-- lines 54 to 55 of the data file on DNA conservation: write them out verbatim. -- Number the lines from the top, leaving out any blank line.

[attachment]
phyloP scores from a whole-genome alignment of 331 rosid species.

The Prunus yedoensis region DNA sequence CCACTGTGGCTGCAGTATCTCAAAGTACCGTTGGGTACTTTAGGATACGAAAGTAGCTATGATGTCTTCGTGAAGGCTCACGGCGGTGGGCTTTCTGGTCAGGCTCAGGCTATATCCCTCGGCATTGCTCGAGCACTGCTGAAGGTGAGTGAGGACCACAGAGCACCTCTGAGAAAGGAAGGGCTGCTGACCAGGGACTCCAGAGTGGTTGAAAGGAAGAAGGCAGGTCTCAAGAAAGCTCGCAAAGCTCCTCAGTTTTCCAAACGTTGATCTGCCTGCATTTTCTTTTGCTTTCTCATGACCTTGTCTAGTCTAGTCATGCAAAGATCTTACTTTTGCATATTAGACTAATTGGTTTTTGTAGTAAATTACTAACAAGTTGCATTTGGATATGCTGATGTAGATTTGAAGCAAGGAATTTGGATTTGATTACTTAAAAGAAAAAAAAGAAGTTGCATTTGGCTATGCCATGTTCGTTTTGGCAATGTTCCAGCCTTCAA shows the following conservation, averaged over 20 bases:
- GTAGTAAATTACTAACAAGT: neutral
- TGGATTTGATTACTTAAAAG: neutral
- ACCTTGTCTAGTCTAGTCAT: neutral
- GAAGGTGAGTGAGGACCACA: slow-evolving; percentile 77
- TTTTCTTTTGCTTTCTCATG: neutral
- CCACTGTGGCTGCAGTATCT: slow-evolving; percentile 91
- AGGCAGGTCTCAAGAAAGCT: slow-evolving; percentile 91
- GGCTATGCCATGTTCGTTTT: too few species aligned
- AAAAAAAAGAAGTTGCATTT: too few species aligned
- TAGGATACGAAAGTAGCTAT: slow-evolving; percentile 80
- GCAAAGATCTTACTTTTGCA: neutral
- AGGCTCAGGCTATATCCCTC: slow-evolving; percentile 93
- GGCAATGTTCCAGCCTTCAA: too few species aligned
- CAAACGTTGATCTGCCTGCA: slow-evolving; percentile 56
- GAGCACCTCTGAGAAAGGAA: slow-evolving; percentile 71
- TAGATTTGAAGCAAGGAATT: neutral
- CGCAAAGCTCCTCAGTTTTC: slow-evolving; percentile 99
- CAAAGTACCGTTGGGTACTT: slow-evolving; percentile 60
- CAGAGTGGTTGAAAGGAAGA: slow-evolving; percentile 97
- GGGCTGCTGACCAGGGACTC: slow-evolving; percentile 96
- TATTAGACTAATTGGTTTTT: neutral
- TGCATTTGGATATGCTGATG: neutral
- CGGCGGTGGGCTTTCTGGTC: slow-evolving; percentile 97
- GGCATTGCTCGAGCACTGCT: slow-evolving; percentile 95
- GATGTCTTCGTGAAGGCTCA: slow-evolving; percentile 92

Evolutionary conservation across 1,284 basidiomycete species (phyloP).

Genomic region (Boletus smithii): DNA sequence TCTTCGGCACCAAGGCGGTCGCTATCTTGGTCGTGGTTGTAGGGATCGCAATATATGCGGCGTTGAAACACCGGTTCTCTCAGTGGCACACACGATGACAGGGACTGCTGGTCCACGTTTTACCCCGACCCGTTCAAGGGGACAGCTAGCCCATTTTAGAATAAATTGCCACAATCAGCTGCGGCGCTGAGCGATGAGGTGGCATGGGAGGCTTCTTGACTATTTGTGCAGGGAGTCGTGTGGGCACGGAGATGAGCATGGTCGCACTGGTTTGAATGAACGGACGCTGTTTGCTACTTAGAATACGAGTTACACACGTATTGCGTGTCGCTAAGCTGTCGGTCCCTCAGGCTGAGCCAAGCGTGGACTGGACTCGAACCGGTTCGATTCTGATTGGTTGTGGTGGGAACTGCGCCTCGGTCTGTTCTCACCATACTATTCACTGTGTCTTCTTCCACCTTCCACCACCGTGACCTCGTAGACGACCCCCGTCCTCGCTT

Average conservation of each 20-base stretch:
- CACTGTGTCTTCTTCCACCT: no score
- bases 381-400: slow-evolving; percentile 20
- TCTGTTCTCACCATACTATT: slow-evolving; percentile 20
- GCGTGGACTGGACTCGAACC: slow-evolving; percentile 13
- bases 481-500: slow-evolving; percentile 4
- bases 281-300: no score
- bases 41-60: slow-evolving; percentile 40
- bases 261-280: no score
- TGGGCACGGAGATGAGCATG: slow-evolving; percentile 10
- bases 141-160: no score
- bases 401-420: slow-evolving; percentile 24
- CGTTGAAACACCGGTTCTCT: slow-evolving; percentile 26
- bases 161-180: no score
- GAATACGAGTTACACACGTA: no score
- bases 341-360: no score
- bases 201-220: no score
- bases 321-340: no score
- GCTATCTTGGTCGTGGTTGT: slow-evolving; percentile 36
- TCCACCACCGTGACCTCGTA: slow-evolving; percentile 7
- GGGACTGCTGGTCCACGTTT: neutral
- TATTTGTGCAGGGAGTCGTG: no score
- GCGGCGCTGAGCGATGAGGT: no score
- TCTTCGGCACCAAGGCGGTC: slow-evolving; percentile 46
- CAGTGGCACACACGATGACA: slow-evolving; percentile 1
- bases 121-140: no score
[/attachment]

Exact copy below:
- CAGTGGCACACACGATGACA: slow-evolving; percentile 1
- bases 121-140: no score